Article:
I didn’t want to reinvent the wheel again, so we are using publicly available docker containers such as “kylemanna/docker-openvpn”.

Once your keys are in place, copy them to the same directory where you store Vagrantfile and run:

vagrant provision

7. Connect via OpenVPN server

It’s time to configure your openvpn client. Basic openvpn configuration may look like this:

client
nobind
dev tun
key-direction 1
remote-cert-tls server
remote YOUR_HOSTNAME 1194 udp

<key>
PRIVATE_KEY
</key>
<cert>
CERT
</cert>
<ca>
CA_CERT
</ca>
<tls-auth>
OPEN_VPN_STATIC_KEY
</tls-auth>
key-direction 1

redirect-gateway def1

8. Configure OpenWRT

I will just briefly describe overall configuration rather than going into details.
I have special wifi network where all the traffic for certain client IPs is routed through VPN interface.

Network configuration (/etc/config/network):

config interface 'VUS_VULTR'
        option proto 'none'     
        option ifname 'tun0' 
                                 
config interface 'VUS_WIFI'        
        option _orig_ifname 'wlan1'
        option _orig_bridge 'false'
        option proto 'static'                  
        option ipaddr '192.168.8.1'
        option netmask '255.255.255.0'

config rule                                     
        option lookup 'vus'                      
        option priority '10'          
        option src '192.168.8.1/24'

OpenVPN has pretty nice plugin for managing VPN and DDNS:

opkg update
opkg install openvpn-openssl luci-app-openvpn
opkg install luci-app-ddns

OpenVPN configuration is pretty easy over UI, but you can do it also over CLI (/etc/config/openvpn):

config openvpn 'us_vultr'
	option nobind '1'
	option verb '3'
	option client '1'
	option ca '/lib/uci/upload/cbid.openvpn.us_vultr.ca'
	option key '/lib/uci/upload/cbid.openvpn.us_vultr.key'
	option cert '/lib/uci/upload/cbid.openvpn.us_vultr.cert'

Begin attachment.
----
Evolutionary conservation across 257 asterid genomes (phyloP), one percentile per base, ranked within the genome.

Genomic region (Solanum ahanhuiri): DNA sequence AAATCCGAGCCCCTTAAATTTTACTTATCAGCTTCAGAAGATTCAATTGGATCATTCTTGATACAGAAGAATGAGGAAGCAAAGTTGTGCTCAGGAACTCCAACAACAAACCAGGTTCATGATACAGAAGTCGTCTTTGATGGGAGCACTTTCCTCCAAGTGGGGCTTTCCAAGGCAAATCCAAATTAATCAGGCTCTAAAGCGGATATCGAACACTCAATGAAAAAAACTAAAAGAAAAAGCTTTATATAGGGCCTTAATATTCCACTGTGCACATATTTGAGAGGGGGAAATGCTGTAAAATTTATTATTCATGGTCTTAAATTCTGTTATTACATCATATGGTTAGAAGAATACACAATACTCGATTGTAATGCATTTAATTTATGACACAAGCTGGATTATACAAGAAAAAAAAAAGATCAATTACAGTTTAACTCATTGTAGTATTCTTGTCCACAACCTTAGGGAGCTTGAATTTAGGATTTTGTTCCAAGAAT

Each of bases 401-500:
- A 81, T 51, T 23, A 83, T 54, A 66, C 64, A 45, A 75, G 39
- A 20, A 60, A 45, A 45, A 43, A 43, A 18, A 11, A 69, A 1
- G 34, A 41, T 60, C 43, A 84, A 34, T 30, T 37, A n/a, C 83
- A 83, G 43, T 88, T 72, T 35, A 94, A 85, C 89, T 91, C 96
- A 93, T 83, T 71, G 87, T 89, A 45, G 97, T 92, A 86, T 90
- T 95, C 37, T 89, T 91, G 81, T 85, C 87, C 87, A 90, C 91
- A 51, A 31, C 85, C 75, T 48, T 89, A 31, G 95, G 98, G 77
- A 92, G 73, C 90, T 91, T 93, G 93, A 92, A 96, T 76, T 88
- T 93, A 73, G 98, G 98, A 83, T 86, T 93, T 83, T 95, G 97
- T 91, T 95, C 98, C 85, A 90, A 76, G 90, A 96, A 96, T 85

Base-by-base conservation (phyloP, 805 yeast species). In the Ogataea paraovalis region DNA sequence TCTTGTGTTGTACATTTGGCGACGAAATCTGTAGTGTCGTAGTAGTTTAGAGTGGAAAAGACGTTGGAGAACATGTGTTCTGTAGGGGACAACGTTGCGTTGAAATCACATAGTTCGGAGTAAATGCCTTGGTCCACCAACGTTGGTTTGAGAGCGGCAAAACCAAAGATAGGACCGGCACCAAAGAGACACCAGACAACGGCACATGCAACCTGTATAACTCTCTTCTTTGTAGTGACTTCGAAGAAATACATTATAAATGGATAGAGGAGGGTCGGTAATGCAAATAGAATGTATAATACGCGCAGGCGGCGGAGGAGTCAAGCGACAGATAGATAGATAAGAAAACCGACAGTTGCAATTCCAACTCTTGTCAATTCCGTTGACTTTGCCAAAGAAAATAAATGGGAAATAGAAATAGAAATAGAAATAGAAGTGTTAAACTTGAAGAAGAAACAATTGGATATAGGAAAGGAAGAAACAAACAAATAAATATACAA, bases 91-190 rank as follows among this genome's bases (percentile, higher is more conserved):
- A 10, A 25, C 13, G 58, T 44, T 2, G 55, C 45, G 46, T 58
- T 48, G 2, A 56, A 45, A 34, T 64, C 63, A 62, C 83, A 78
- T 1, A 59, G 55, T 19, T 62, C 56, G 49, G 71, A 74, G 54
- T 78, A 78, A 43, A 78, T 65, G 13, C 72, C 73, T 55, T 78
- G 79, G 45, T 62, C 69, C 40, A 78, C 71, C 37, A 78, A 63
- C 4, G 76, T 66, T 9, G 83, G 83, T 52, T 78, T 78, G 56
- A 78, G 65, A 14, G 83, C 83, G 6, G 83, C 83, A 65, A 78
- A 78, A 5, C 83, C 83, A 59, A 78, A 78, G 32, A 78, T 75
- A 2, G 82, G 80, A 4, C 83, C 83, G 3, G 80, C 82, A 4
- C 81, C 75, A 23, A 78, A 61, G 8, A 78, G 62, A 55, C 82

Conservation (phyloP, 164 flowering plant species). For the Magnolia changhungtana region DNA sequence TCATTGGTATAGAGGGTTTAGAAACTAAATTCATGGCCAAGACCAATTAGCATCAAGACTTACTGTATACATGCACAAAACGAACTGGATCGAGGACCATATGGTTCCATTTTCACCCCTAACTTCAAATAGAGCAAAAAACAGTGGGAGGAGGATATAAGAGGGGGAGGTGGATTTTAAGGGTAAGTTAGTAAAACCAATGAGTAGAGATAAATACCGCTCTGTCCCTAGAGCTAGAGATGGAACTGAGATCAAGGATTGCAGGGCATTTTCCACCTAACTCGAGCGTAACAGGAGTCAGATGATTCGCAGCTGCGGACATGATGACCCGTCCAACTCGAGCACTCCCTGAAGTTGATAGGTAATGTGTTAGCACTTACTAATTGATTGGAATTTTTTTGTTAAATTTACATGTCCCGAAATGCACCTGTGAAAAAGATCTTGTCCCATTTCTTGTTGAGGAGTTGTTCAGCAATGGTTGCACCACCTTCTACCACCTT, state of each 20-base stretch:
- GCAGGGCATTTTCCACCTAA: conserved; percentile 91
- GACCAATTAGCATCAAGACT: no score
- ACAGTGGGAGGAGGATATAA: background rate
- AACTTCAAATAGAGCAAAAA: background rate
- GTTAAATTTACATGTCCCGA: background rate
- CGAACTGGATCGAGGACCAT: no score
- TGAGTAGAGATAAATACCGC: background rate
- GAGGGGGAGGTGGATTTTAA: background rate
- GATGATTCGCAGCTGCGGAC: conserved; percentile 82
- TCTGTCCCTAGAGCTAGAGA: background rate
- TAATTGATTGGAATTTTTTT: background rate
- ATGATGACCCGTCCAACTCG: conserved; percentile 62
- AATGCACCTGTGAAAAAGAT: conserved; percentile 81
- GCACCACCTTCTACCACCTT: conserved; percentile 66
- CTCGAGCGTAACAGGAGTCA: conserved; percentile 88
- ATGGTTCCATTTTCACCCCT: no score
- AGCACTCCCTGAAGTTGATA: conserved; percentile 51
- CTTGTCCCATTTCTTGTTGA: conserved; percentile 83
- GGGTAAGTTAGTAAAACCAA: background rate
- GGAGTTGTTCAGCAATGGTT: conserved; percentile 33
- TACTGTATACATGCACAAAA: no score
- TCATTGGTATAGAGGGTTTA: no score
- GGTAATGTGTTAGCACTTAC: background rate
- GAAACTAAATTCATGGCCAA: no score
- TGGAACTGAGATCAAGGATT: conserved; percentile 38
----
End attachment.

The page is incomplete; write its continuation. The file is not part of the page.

option enabled '1'
	option remote_cert_tls 'server'
	option dev 'tun0'
	option remote 'YOUR_REMOTE_SERVER_HOSTNAME'
	option tls_auth '/etc/openvpn/tlsauth.key 1'
	option up '/lib/uci/upload/set_route'
	option script_security '2 system'

Also we need to setup firewall rules(/etc/config/firewall):

config zone
	option output 'ACCEPT'
	option masq '1'
	option mtu_fix '1'
	option network 'VUS_VULTR'
	option name 'VUS'
	option log '1'
	option input 'ACCEPT'
	option forward 'ACCEPT'

config zone
	option input 'ACCEPT'
	option output 'ACCEPT'
	option network 'NETFLIX'
	option name 'VUS_VULTR'
	option forward 'ACCEPT'
	option log '1'

config forwarding
	option dest 'VUS'
	option src 'VUS_VULTR'

As you probably noticed, when tun0 interface is brought up ‘/lib/uci/upload/set_route’ is being executed.

#!/bin/sh
/usr/sbin/ip route add 192.168.8.203 dev tun0 table vus
/usr/sbin/ip route add 192.168.8.245 dev tun0 table vus
/usr/sbin/ip route add default via 192.168.255.5 dev tun0 table vus
/usr/sbin/ip route flush cache

Yeah, it’s a bit hacky but works. It adds routes to IP rules table ‘vus’, so that clients .203 and .245 are going through 192.168.255.5 gateway (vpn).

8. Sources

https://github.com/mkaczanowski/vpn-tunnel

9. Demo

Whoa! Wait! It was supposed to be one-click?
You’re right… We did way more than one-click. But now as you have:
1. Vultr account set
2. Noip ddns set
3. Vagrant set
4. VPN keys set
5. OpenWRT set

spawning up new vm in different region is just matter of modifying one line in Vagrantfile.  You simply run:

vagrant up new_vm_in_france --provider=vultr

All of the configuration is based on dynamic dns, so changing vm’s is not a problem.
As you see on screenshots I am easily switching between countries (including dns, yay!).